Economy

American Parents are a Huge Threat to the NFL

As the NFL season begins, it sits as easily the most popular league in America, with its 32 teams splitting $7.2 billion in revenue in 2014 — about $226.4 million per team. But a dark cloud continues to sit on the horizon for the NFL as the safety of football continues to be questioned in light of recent stories of serious brain trauma resulting from the sport.

The NFL's current dilemma, summed up perfectly by this cartoon from Dave Sheneman, is that, despite eye-popping revenue, there is a deep fear that all of the money in the world might not be enough to save the league from declining participation in the sport due to head injuries.

Drew Shenemean Football Cartoon

"Weird things are happening. One is that there seems to be no limit to the amount that we can discuss the problems with the game — the idea that so many former NFL players are essentially decrepit," sportswriter Chuck Klosterman told the Radiolab podcast last fall. "At the same time, there seems to be no limit to the popularity of the sport."

A few NFL and college players have left the sport this year over concerns about their brain health, most notably the San Francisco 49ers' Chris Borland. Borland, a 24-year-old linebacker who had a great first season in the NFL, told ESPN last month that "if there were no possibility of brain damage, I'd still be playing."

But it would be an overstatement to say that the pro and college ranks have seen a sharp decline in players, or that there is some sort of consistent exodus from the top of the sport. What's more concerning for football in America is not the men at the top, but instead the parents of young boys who are opting out of football. Between 2009 and last year, football participation among 9- to 17-year-olds declined by almost 17 percent, according to a recent study commissioned by the Sports and Fitness Industry trade association. That decline is far worse than declines suffered by other major American youth sports: baseball (-4.3 percent), soccer (-8.4 percent), and basketball (-6.8 percent).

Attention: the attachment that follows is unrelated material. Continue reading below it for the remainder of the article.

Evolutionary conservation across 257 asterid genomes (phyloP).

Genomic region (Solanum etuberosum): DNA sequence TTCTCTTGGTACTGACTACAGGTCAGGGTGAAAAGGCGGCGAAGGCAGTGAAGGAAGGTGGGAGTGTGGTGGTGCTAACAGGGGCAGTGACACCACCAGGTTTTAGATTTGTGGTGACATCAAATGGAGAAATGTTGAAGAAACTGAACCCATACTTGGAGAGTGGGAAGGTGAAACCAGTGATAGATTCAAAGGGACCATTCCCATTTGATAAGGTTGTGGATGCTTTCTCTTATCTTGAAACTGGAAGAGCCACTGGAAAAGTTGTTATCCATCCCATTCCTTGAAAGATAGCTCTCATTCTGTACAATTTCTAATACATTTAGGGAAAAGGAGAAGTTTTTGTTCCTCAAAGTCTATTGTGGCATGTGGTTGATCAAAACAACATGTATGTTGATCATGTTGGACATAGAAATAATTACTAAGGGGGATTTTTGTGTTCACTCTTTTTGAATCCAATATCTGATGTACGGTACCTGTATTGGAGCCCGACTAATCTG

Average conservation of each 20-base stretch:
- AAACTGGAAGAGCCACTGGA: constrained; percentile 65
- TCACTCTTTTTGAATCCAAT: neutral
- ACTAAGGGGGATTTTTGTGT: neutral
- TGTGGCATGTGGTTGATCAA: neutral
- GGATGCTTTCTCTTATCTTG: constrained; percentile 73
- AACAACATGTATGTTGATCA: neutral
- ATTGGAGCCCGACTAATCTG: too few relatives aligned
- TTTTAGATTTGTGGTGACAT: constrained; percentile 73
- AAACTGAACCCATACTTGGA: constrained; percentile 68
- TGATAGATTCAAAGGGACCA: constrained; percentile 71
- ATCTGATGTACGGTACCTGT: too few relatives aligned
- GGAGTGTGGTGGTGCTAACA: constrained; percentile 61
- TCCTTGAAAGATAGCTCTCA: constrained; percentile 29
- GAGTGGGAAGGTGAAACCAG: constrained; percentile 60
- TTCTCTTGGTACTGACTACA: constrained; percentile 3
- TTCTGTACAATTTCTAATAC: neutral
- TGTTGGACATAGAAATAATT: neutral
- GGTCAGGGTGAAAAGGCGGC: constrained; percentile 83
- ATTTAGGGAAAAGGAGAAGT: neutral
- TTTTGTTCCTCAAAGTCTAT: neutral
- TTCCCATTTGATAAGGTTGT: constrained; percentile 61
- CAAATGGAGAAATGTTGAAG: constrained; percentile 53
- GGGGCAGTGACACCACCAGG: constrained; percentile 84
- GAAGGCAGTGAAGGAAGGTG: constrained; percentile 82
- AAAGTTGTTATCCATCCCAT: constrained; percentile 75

Parents are less interested in their sons playing football...even NFL players who are parents.

Increasing awareness of the effects of the innumerable hits to the head you'll endure as a football player has given parents pause about signing their kids up for youth football. LeBron James, who has two young sons and is a former high school football standout himself, is like many of his fellow parents in his unwillingness to let his sons play football.

"Only basketball, baseball and soccer are allowed in my house," James told ESPN. "It's a safety thing. As a parent you protect your kids as much as possible. I don't think I'm the only one that's not allowing his kids to play football."

A few on-field deaths and severe injuries in high school football have also raised concern about the sport. Then, of course, there are the suicides of former NFL players such as Junior Seau and Dave Duerson — two tragic deaths that have raised the profile of the sport's dangers.

The result is that even former NFL stars such as Terry Bradshaw, Troy Aikman, and Brett Favre are not sure that they'd push their sons to play football. (Granted, none of them actually have young sons. The questions were posed as hypotheticals.)

Are we seeing the beginning of the end?

The threat to football, then, is not a sudden blow to the popularity of the NFL or college football. It's instead an erosion of the sport's popularity from the grass roots level, as fewer boys sign up for youth football, there will be fewer young men ready to play at high levels a decade from now.

Tens of millions of Americans will closely follow football this year, setting fantasy football lineups and betting on games. There's no doubt that the sport is a juggernaut. But sports juggernauts have failed before. As is often pointed out, in the 1930s, the most popular sports in America were baseball, boxing, and horse racing. The latter two shrunk into narrow niche interests, while baseball was passed by football as the country's top dog. Will we someday say the same thing about football? Only time will tell.